Aaron Burgess, 14, died an "accidental death" after being encouraged to use the weir near Saltford lock as a slide
A 14-YEAR-old boy who drowned in the River Avon was encouraged to slide down a weir sluice by “older boys”, it has emerged.
Popular Aaron Burgess had been swimming with friends near the Jolly Sailor pub in Saltford on a warm evening last July, when he got into difficulties and dropped below the surface.
Much of the tragic circumstances of that day had already emerged before the inquest into his death at Flax Bourton Coroner’s Court today.
But what had not been told was how the Sir Bernard Lovell pupil and his mates had been encouraged to use the sluice, also known as a “cut out”, as a slide into the deep water below.
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Giving evidence at the inquest, investigating officer DS Marc Hathway said from the witness statements taken he could surmise that at about 5.30pm the teenagers had come across “older boys” sitting on the weir who had already been sliding in.
“Older boys were saying ‘have a go’,” DS Hathway said. “I don’t think they (Aaron’s group) saw it as a risk, I think they saw it as a way of shooting down over the weir.”
Wearing only a pair of purple shorts, Aaron was first down the sluice, followed by Jesse Stroud and another friend called Joe.
Aaron immediately got into difficulties, went under the water a couple of times then started spitting out water, calling for his friends to help.
When Jesse and Joe tried to pull him to safety, DS Hathway said Aaron “panicked” and grabbed Jesse around the neck, dragging him down too.
Fearing for his own safety, Jesse pulled away and all of Aaron’s friends tried to get help.
Meanwhile, Aaron’s best mate Connor Wiltshire had enlisted the help of another swimmer called Joe Stevens, who knew the boys from football coaching.
Mr Stevens told the inquest: “I could still see Aaron’s head constantly bobbing up and down in the water.”
He and Connor took a blue rubber dinghy and tried to get out to Aaron, but the current and the high water levels slowed them down.
Mr Stevens added: “We got about 5-10 meters from him, then he went under for the last time and didn’t come back up. We stayed in the water for four or five minutes hoping he might pop up and we could rescue him.”
An extensive search was carried out by the emergency services and volunteer rescuers, into the night.
Aaron’s body was found amongst boulders on the riverbed about 3.9 metres down, by police diver Sgt Ian MacGregor, at about 11.30pm.
He told the inquest that beneath the surface the currents were not very strong and by night-time, the water temperature had fallen to 17C.
The inquest heard Aaron could swim, but was not a strong swimmer.
His dad Jamie said he had warned the 14-year-old about the dangers of swimming by the weir when he used to take him fishing there.
Aaron’s closest friends, dad and dad’s partner Carrie Valentine were all at the inquest.
Mr Burgess and Miss Valentine both questioned the lack of life rings or safety signs in the area before Aaron’s death on July 24.
After the tragedy, his family and friends installed two rings and the Canal and River Trust, which owns the nearby lock and half of the weir, installed another one, as well as a warning sign.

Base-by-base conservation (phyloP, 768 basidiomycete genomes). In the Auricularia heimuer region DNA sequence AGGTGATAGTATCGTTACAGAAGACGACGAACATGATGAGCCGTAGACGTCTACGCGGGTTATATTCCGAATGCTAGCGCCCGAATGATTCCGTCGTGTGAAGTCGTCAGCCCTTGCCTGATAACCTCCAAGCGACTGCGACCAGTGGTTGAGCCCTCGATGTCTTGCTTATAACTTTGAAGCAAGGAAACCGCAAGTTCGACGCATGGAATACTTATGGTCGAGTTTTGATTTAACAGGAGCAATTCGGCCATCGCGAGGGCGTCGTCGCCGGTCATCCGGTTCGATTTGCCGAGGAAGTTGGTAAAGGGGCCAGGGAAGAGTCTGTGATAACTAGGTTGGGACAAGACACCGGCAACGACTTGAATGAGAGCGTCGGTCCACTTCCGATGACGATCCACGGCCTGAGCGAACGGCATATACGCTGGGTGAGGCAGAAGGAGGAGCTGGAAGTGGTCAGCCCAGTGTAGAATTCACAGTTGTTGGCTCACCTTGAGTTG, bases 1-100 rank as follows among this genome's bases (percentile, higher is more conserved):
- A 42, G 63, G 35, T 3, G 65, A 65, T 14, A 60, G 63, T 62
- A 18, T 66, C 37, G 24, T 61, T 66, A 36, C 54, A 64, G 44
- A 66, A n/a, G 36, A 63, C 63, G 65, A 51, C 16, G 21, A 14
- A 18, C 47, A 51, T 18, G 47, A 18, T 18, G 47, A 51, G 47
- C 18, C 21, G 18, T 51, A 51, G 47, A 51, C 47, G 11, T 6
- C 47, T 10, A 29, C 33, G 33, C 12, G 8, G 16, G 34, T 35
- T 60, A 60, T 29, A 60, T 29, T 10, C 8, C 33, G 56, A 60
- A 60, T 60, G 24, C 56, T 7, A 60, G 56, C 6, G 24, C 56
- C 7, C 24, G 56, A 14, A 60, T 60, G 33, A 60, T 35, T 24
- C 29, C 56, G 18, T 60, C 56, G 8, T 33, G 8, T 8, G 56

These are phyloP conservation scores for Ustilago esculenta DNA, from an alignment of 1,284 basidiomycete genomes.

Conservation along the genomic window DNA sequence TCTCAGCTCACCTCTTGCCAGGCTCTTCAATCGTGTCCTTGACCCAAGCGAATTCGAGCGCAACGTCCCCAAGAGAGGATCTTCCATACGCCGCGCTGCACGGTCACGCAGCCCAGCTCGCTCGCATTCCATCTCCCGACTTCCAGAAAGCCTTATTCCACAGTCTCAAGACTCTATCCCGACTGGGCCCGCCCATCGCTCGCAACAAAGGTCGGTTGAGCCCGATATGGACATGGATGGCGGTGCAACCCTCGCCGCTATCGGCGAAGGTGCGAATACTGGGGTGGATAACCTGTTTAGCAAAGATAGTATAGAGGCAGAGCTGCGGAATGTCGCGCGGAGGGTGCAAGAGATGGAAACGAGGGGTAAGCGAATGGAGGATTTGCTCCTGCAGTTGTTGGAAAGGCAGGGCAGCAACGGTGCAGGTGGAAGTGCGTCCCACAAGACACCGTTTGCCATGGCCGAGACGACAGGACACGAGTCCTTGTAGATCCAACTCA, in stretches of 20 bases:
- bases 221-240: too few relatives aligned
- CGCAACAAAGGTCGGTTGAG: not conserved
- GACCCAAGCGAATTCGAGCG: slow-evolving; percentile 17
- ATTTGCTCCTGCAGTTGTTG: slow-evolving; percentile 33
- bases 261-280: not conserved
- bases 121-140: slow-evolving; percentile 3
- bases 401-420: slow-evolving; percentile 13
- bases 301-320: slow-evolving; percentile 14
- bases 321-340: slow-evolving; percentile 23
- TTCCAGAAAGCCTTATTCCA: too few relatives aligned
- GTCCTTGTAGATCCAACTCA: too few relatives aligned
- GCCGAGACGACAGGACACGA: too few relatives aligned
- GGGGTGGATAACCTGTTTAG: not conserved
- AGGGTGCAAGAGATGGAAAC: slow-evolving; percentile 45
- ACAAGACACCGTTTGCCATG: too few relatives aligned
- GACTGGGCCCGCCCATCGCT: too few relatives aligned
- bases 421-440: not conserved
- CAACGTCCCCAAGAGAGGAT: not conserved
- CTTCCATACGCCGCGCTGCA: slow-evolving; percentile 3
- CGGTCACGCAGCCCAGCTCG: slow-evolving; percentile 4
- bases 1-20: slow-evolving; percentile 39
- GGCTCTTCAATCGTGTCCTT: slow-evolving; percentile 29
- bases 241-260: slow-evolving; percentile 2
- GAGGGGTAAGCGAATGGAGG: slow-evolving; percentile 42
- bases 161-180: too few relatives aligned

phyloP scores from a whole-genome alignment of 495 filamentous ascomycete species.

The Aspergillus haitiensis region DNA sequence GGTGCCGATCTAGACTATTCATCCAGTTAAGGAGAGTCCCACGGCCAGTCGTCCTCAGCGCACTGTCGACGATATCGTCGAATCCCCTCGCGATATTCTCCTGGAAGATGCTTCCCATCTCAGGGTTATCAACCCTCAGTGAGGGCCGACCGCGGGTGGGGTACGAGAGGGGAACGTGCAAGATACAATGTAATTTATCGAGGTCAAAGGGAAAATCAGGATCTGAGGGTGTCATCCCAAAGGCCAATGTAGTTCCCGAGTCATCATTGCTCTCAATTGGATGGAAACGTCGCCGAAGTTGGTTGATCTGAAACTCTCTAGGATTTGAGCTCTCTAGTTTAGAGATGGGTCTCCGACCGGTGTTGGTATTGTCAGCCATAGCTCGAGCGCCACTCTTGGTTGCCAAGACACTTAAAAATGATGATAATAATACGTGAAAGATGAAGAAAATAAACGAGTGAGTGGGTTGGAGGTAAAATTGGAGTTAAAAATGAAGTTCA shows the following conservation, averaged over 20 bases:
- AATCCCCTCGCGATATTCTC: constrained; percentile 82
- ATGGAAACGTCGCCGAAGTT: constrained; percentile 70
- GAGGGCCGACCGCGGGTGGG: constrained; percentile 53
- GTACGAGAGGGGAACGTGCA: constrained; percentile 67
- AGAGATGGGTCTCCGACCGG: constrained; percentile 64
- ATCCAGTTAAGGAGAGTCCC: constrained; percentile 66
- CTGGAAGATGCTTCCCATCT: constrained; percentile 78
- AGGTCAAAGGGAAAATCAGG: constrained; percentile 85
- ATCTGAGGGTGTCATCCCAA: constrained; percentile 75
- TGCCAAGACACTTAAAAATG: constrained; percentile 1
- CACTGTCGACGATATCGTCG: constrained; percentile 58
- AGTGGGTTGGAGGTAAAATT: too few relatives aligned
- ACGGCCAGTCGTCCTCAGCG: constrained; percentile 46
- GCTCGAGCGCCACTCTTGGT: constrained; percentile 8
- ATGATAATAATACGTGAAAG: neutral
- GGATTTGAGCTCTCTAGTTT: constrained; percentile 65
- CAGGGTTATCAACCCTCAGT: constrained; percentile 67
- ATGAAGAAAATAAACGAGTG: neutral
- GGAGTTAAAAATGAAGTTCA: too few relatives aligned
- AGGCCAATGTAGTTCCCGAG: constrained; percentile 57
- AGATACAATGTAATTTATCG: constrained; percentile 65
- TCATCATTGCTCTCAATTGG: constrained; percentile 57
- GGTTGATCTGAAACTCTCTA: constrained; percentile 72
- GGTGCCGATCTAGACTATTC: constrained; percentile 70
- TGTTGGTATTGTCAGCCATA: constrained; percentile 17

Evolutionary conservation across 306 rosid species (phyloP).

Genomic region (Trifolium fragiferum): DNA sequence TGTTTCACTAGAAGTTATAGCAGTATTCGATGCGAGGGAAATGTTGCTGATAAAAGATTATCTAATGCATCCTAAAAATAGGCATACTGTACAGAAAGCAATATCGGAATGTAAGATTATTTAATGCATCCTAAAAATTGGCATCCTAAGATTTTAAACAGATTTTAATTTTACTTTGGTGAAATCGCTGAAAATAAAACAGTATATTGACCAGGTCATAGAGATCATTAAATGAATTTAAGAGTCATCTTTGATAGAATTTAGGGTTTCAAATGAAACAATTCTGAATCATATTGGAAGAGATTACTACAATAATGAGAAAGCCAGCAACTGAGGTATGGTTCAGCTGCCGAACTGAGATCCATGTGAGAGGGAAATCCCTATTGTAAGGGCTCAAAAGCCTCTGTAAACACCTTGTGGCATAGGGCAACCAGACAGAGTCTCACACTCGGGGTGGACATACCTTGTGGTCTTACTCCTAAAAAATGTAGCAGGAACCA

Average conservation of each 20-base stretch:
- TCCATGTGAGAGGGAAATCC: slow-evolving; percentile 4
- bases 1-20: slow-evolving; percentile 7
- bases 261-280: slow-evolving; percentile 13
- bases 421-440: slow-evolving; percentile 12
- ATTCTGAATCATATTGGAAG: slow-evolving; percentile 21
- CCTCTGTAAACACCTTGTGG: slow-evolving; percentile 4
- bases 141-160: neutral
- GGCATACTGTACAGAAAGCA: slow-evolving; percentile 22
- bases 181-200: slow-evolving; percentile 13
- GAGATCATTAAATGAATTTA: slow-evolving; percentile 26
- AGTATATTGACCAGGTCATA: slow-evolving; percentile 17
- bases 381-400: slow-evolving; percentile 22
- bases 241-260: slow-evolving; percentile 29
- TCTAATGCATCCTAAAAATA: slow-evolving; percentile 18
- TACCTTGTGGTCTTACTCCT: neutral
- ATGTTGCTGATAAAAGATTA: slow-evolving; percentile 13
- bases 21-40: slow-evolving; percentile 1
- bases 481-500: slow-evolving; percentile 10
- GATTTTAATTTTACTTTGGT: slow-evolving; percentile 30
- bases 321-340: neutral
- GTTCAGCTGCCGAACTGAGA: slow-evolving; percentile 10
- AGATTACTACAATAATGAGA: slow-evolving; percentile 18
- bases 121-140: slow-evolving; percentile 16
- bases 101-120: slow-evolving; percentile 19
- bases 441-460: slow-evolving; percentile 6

Tony Stammers, head of health and safety for the CRT, said monthly visits are made to ensure existing safety features around the trust’s locks are in working order, but that the CRT only has a responsibility to ensure the safety of boats and their passengers using the lock, not members of the general public on the weir and river.
He admitted that the CRT had received a letter from a man from Bath who had rescued a girl from the river six weeks before Aaron died.
The day before his death, the CRT pencilled in another safety review for a later date.
“It would have been a priority amongst many, unfortunately,” Mr Stammers said. “Unfortunately, we are the navigation authority only, not the landowners.”
Mr Burgess asked Mr Stammers why the CRT could not install a fence to prevent or deter people from walking out to the middle of the weir.
Mr Stammers replied: “I do not believe there are any other reasonably practicable steps to be taken, other than educating people of the risks.
“If people consciously choose to access the weir we are not in a position to stop them, unfortunately.”
He did say he would “reflect” on Mr Burgess’ request for a fence, however.
Avon Coroner Maria Voisin gave a verdict of accidental death.
She said she would be writing to the CRT requesting feedback on whether they decide to install a new fence or barrier.
After the inquest, Mr Burgess, 35, of California Road, Longwell Green, said: “I think the verdict is ok, but I do feel that more health and safety issues need to be addressed down there.
“I think the trust have tried to shove the blame on somebody else.
“I think it could have been prevented and if there was life-saving equipment or any sort of health and safety down there, it could have helped.
“Obviously, I’m still devastated because I’ve lost my son, but you’ve just got to try to carry on, I think.”
Aaron attended Cadbury Heath Youth Club and leaves mum Lucy, brother Jordan, 13, and sister Ryleigh, 11.
After the inquest, Mr Stammers said: “The events of last July were absolutely tragic and our thoughts go to Aaron’s family and friends at this difficult time.
“In addition to the railings already in place at the lock island, we have installed ‘no swimming’ signs and a life ring at the site in an attempt to further help deter swimming in this area.
“We would reiterate that our advice is always to avoid swimming in rivers and canals unless it is an organised event. The water is often very cold, even on the warmest of days, which can cause cramps. There can also be very strong currents and obstructions under the water which can be hazardous to even the strongest of swimmers.”